The Key to Managing Your Late-Pandemic Frustrations
How to turn short-term compassion into long-term empathy
These days, I don’t have to scroll very long before coming across a long-winded rant about pandemic restrictions or a sunny vacation photo with nary a mask in sight. These are people I know, people who have shown me kindness and care through low times in my own life. Each time, the cognitive dissonance makes my head spin.
I recently came across a Twitter thread from the editor Sigrid Ellis that put words to what I’d been feeling: “Americans are really good at acute compassion, but pretty bad at chronic empathy,” the thread begins. “We, without question, haul strangers out of a raging flood, give blood, give food, give shelter. But we are lousy at legislating safe, sustainable communities, at eldercare, at accessible streets and buildings.”
We’re lousy, too, at sustaining empathy enough to let it guide our personal actions over the long term. Nick Bognar, a California-based therapist, explains it’s much easier to be compassionate in the short-term because we can usually imagine ourselves in a similar plight.
For example, it’s easy to identify with an exhausted nurse talking about how draining her days are because we’ve all been overwhelmed by circumstances outside of our control.
Chronic empathy, on the other hand, is usually required to stay engaged with broader, bigger societal problems — like, say, staying vigilant about a pandemic a year after it started. “We can be so generous on a face-to-face basis but so much less generous in a macro sense,” Bognar says.
I get it: I feel for friends who have confessed their anxieties about the vaccine, for example, even if I don’t agree. But when I read a story about widespread vaccine hesitancy, I want to tear my hair out.
Living through a pandemic is already miserable. In the home stretch, you can make it suck less by coupling short-term compassion with chronic empathy. Here’s how to shift your mindset for the long term.
Be curious about people’s motivation
One of the biggest barriers to practicing chronic empathy is assumption. When you project your own bias onto someone, it becomes harder to imagine yourself in their situation.
Every time you find yourself confused about someone else’s behavior, try to approach it as a puzzle to solve. Aim to be curious about what’s motivating them instead of deciding you already know.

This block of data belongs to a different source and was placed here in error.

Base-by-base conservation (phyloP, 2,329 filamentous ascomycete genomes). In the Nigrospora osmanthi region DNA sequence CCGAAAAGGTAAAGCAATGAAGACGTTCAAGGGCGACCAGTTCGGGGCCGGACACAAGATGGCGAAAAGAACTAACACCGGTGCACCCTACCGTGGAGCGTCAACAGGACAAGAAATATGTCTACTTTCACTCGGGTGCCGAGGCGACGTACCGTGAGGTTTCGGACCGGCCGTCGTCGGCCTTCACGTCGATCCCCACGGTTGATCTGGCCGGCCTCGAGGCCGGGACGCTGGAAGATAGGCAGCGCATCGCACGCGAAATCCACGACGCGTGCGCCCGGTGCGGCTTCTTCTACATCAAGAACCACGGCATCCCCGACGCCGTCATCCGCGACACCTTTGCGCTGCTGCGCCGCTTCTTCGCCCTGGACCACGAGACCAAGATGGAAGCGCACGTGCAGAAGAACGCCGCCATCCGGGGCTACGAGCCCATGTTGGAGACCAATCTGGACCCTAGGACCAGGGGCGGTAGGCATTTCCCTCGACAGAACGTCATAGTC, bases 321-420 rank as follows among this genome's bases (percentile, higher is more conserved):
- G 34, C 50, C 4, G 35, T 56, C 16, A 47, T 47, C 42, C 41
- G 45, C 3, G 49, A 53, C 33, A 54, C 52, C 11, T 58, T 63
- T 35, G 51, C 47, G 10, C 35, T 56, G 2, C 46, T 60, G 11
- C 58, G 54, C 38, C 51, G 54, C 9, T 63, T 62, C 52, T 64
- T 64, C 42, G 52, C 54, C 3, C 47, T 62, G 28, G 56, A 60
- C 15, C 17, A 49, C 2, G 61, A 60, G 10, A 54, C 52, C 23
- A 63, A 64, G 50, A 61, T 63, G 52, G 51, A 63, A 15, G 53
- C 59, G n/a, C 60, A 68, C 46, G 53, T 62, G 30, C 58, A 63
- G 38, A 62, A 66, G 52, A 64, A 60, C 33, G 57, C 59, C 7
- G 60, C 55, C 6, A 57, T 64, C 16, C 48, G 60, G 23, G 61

“It’s easy to assume there’s one set of rules and values, and that everyone else is aberrant,” Bognar says. “Rather than assuming you’ve done it right or they’ve done it wrong, recognize that people do everything for a reason, and it’s usually a good one.”
The more you do that, the more you’ll discover that what people do makes sense from their perspective. For example, if your neighbors have Covid-19 and you find yourself frustrated because they were lax about social gatherings, think about why they felt compelled to violate physical distancing guidelines in the first place. Maybe they were lonely or scared. Maybe choosing to gather was a hard decision, but they deemed that decision worthwhile. You don’t have to agree with someone’s actions, but you can recognize that bad actions don’t inherently mean bad people.
Grow your own emotional vocabulary
Adopting someone else’s perspective is a lot easier when you can imagine their emotional state. And that’s easier to do when you can understand your own emotions.
The New Jersey-based psychologist Margaret DeLong suggests anyone who wants to grow in “chronic empathy” start by becoming an expert at expressing themselves. “Developing empathy isn’t only imagining what that person thinks,” she says. “It’s also imagining how that person feels and feeling it along with them.” The more finely tuned your emotional vocabulary, the easier that is.
Try doing “feelings check-ins” throughout the day. Ask yourself on regular basis how you’re feeling — you could even set an alarm — and try to pinpoint exactly the right word to capture your emotion. Another way to become more emotionally aware, DeLong says, is to write about how you feel. No matter what you express with words, try to identify, label, and fully experience your emotions so you can better understand other people’s.
Examine your own values
Abby Gagerman, a Chicago-based therapist, says she commonly works with clients who struggle to adopt other people’s perspectives. When that happens, she does a simple, value-flipping exercise.
First, think about your own values — the beliefs and ideas that drive your behavior. Chances are, for example, you wear a mask when you go out because you care about other people’s well-being.
Then, ask yourself: Could someone else change your values by telling you that these values are not as important to you as you think? Gagerman says the answer is always “no.”
Other people’s experiences may seem strange to you, especially if their values are different than yours. And you certainly don’t need to support the way they see the world. But when you try to see what’s informing their perspective, you can respond in a more targeted, long-term way — because you know exactly what you’d need if the tables were turned.